Sales of energy drinks to minor of 16 years have been banned in most of the major supermarkets in the uk, amid concerns about the high levels of sugar and caffeine.
The boots also is teaming up with supermarkets such as Asda, Waitrose, Tesco and the Co-op in the introduction of the rule.
Retailers to limit the sale of energy drinks that contain more than 150 mg of caffeine per liter to under 16 years of age.
Co-op said that it recognized the “growing concern about the consumption of energy drinks among children.
Other supermarkets of the introduction of the voluntary ban, which include Aldi, Lidl, the supermarket chain Sainsbury’s and Morrisons. Boots is the first retailer to participate that is not a supermarket.
The Co-op, Aldi and Lidl implemented the change on March 1, while Morrisons, Waitrose, Asda and Boots to put the rule in place on the 5th of March.
A Boots spokesman said: “Helping our customers to live a healthier life, it has always been our main objective.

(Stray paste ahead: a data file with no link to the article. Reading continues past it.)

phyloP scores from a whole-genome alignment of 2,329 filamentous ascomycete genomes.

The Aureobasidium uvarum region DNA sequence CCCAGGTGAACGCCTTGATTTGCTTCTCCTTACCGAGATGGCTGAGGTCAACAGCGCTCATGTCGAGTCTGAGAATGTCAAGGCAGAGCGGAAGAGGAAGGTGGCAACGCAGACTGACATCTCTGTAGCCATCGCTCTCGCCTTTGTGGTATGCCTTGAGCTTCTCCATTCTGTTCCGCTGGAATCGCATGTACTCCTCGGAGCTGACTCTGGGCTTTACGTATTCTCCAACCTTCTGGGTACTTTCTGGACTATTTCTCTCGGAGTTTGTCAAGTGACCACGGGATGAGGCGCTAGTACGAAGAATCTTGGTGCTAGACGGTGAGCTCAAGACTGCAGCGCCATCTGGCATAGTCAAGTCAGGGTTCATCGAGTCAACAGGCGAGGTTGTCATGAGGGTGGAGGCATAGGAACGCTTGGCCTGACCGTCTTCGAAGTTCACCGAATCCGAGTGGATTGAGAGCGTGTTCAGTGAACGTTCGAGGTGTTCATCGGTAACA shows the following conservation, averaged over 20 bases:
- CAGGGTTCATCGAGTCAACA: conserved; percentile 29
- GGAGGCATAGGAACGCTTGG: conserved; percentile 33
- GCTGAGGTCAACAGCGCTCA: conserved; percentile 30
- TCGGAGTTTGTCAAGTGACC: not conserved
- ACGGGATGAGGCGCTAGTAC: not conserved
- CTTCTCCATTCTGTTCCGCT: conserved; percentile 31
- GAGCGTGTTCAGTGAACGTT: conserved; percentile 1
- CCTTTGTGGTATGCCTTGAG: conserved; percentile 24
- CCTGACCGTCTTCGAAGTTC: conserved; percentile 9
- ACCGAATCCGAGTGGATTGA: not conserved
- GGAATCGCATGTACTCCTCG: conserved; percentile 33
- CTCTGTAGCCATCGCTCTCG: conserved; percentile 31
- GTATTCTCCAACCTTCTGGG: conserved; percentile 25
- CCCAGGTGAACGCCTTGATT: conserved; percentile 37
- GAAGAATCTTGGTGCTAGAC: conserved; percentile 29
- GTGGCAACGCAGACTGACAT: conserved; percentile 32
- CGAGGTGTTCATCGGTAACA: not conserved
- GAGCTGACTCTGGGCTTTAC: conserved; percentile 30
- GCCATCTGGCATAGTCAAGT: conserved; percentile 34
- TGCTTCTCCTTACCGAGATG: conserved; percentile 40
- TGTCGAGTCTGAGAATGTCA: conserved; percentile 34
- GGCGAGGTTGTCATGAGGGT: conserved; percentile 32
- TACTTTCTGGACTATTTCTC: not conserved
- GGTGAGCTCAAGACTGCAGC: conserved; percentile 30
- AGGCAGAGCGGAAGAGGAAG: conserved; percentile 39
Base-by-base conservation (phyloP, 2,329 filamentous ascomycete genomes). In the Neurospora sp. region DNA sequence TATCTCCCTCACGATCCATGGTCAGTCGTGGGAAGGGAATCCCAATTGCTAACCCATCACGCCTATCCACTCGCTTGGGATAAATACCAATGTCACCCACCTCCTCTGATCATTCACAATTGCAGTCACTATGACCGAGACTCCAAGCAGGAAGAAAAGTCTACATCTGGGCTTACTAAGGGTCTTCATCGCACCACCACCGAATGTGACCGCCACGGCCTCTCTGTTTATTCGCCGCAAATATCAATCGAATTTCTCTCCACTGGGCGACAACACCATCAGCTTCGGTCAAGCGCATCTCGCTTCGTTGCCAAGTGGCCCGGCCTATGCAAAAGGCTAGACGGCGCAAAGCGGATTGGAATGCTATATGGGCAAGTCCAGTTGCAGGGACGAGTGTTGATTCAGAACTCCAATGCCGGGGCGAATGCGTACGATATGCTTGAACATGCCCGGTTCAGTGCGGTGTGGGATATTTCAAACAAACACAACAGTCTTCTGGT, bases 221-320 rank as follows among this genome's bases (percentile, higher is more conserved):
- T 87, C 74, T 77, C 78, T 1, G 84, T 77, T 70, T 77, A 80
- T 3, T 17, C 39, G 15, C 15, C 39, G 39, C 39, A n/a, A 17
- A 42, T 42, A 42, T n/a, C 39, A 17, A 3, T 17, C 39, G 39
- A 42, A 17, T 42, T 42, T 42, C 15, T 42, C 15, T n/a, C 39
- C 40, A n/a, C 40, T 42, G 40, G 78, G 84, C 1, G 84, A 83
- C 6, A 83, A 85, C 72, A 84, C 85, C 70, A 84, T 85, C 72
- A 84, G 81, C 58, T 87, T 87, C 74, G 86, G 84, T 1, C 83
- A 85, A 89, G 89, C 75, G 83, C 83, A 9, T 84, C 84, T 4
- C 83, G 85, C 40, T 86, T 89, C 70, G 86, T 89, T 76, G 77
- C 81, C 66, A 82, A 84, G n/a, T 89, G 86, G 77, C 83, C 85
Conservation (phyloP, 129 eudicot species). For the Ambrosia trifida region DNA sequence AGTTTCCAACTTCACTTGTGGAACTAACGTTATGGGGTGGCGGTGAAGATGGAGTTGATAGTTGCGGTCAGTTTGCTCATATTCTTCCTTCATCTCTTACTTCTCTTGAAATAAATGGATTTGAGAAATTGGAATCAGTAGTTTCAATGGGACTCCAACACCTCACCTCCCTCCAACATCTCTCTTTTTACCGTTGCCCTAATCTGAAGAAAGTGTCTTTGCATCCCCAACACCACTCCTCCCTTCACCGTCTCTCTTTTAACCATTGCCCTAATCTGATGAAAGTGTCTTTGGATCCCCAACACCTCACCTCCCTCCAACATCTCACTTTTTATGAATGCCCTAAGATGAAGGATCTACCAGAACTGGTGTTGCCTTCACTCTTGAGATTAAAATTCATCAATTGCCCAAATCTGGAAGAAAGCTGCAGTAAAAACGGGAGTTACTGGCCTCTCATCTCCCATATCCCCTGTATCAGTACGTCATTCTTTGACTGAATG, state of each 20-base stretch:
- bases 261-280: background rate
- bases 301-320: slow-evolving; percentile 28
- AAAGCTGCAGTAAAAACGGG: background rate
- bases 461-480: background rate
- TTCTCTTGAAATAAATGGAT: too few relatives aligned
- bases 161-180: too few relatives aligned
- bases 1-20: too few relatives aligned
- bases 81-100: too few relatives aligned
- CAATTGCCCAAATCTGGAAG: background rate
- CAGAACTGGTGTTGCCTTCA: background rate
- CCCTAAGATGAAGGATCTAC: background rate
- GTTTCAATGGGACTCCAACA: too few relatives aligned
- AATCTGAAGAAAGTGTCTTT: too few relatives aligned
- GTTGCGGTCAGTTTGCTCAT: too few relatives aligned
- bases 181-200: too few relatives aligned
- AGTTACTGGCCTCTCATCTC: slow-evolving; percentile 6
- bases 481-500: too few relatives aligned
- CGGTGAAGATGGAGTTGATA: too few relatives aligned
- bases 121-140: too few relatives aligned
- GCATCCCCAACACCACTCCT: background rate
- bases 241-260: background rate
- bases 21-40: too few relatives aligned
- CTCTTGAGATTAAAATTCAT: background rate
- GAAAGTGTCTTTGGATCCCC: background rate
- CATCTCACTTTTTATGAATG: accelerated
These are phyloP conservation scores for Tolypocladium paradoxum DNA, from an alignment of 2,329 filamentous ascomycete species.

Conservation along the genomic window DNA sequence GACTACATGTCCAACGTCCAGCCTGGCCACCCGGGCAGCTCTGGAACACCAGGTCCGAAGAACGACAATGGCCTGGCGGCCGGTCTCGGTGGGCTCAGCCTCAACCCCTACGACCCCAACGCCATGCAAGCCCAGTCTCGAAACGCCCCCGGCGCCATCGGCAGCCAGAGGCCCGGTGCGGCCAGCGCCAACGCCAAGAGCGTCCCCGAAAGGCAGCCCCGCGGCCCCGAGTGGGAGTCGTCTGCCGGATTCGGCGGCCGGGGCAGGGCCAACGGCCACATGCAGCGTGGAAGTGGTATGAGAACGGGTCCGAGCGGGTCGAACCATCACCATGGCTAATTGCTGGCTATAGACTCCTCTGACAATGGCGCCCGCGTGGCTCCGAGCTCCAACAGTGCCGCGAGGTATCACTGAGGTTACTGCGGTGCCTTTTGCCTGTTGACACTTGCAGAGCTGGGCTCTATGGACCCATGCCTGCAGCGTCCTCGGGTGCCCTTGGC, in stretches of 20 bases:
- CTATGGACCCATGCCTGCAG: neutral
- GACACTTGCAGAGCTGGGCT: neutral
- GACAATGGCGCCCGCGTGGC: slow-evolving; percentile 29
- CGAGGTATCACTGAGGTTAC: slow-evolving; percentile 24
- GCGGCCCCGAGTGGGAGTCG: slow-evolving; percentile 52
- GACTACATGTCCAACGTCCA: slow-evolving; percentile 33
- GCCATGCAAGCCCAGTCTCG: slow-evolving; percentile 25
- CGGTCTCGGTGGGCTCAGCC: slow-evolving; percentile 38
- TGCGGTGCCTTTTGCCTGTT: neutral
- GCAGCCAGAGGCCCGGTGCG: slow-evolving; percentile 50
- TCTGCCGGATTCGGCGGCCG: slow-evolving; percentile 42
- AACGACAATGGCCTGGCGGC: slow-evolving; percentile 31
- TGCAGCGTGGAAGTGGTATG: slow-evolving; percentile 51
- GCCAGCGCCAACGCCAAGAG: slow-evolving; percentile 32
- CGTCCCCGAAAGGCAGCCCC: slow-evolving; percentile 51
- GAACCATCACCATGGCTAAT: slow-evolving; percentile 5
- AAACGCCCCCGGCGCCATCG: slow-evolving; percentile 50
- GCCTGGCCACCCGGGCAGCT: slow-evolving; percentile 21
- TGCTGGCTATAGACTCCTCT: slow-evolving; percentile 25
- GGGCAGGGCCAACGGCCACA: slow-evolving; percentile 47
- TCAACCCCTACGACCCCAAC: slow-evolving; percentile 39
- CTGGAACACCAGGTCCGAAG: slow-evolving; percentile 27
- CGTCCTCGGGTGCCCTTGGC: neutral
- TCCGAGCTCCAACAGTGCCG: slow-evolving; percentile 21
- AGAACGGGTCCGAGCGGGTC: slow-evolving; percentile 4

“We have listened to the growing public concern about young people the consumption of these high sugar and highly caffeinated beverages.”
Although Tesco has announced its decision to continue of not implementing the change until the 26 of March.Welcome to the ban of
The move follows calls by campaigners for a complete ban of the energy drinks, and after MP Maria Caulfield calls on the Prime Minister, Theresa May to consider the whole of the uk ban earlier this year.
The famous chef Jamie Oliver, who took the #NotForChildren campaign, welcomed the news and took to Twitter to celebrate the supermarkets that had done “the right thing”.
End of the post to Twitter by @jamieoliver
The NASUWT teaching union has also campaigned for restrictions on energy drinks sales to children, and asked schools to ban high-caffeine beverages from their premises.
NASUWT general secretary, Chris Keates, previously told the BBC: “The very high levels of caffeine and sugar in these drinks have a negative impact on the behavior of the students in the schools and the teachers are left to deal with the consequences.
“There is a chronic lack of awareness about the effects and long-term health impacts of these drinks that many students and parents think that they are more than just another soft drink.”